Profoundly disturbing though it is, the satisfaction these women derived from pain, restriction and purgation, has more parallels in our society than we might initially recognise. The anorexia memoir (by both sufferers of the disease and their carers) remains a distinctly lucrative literary genre, fuelling the same morbid fascination that drew flocks of pilgrims to observe medieval fasting women.

In her novel Wolf Hall, Hilary Mantel writes, “as I am a woman, I am the means by which sin enters this world. I am the devil’s gateway, the cursed ingress.” Eating, as well as sex, still holds greater cultural stigma for women in spite of the advance of feminism; suffering and deprivation are the natural expectations of a patriarchal culture for those bodies it regards with suspicion. It is true, of course, that many male saints are also written as devoted ascetics, and modern eating disorders also affect men, but it has seldom inspired quite as much horror or veneration.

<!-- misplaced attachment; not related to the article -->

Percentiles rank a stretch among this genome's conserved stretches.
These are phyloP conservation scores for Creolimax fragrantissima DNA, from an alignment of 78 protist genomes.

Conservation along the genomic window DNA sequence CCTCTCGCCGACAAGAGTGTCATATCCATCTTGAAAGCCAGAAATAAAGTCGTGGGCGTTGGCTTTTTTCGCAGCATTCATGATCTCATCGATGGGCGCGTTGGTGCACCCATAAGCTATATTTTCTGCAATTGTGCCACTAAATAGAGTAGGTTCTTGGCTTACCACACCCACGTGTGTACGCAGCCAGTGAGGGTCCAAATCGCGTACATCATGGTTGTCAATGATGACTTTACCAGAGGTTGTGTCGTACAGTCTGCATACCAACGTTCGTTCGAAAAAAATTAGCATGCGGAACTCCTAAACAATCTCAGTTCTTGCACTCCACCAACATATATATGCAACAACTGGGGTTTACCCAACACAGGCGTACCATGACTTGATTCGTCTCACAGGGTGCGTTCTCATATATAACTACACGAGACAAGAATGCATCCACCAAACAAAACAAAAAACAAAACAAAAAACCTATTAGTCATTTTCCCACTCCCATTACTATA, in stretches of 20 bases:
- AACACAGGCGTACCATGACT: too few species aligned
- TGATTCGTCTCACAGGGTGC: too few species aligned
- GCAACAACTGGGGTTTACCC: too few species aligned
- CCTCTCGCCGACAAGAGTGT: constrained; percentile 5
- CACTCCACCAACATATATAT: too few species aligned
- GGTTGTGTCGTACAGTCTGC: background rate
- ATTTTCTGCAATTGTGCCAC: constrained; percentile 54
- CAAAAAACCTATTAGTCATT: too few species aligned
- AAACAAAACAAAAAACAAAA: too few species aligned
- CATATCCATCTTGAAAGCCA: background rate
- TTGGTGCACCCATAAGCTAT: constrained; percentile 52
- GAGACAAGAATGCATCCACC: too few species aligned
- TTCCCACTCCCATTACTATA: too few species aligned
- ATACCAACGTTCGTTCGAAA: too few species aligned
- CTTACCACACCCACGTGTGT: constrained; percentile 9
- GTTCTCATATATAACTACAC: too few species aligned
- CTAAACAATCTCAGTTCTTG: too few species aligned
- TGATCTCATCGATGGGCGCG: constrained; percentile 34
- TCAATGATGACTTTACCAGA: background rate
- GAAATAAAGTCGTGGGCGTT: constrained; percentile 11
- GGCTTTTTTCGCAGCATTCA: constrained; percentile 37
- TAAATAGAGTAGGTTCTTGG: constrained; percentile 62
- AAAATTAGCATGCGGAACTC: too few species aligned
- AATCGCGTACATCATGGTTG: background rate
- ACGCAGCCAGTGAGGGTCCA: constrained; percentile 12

We should be wary of straightforward interpretations of medieval saints’ lives as manifesting patriarchy in the gruesome panegyrising of women who, in effect, starved themselves to death. Most of these texts were written by men, though Eustochia’s collaborative biography stands out as a notable exception. The consecration of a fertile uterus-owning body to God also deprived the patriarchal family unit of one of its most valuable economic assets, as Frances of Rome’s father knew. Some of these women abused their own bodies even after leading churchmen begged them to show moderation. But there was a fine line, an often-indiscernible boundary, between this and the kind of suffering of which they wholeheartedly approved, between what was embarrassing excess and what constituted a case for canonisation. Our attitudes have changed significantly since the days of pre-Reformation Europe, and even the most conservative 21st-century priests would struggle to vindicate some of the practices discussed by medieval mystics. But this same contradiction is still with us, in the modern magazines carrying hard-hitting stories of the horrors of anorexia and listicles of dieting tips in the same issue. In the name of achieving an unblemished, unattainable ideal of perfection – whether that of Christ or the bikini body – patriarchal structures will always find a pretext for imposing control on female flesh.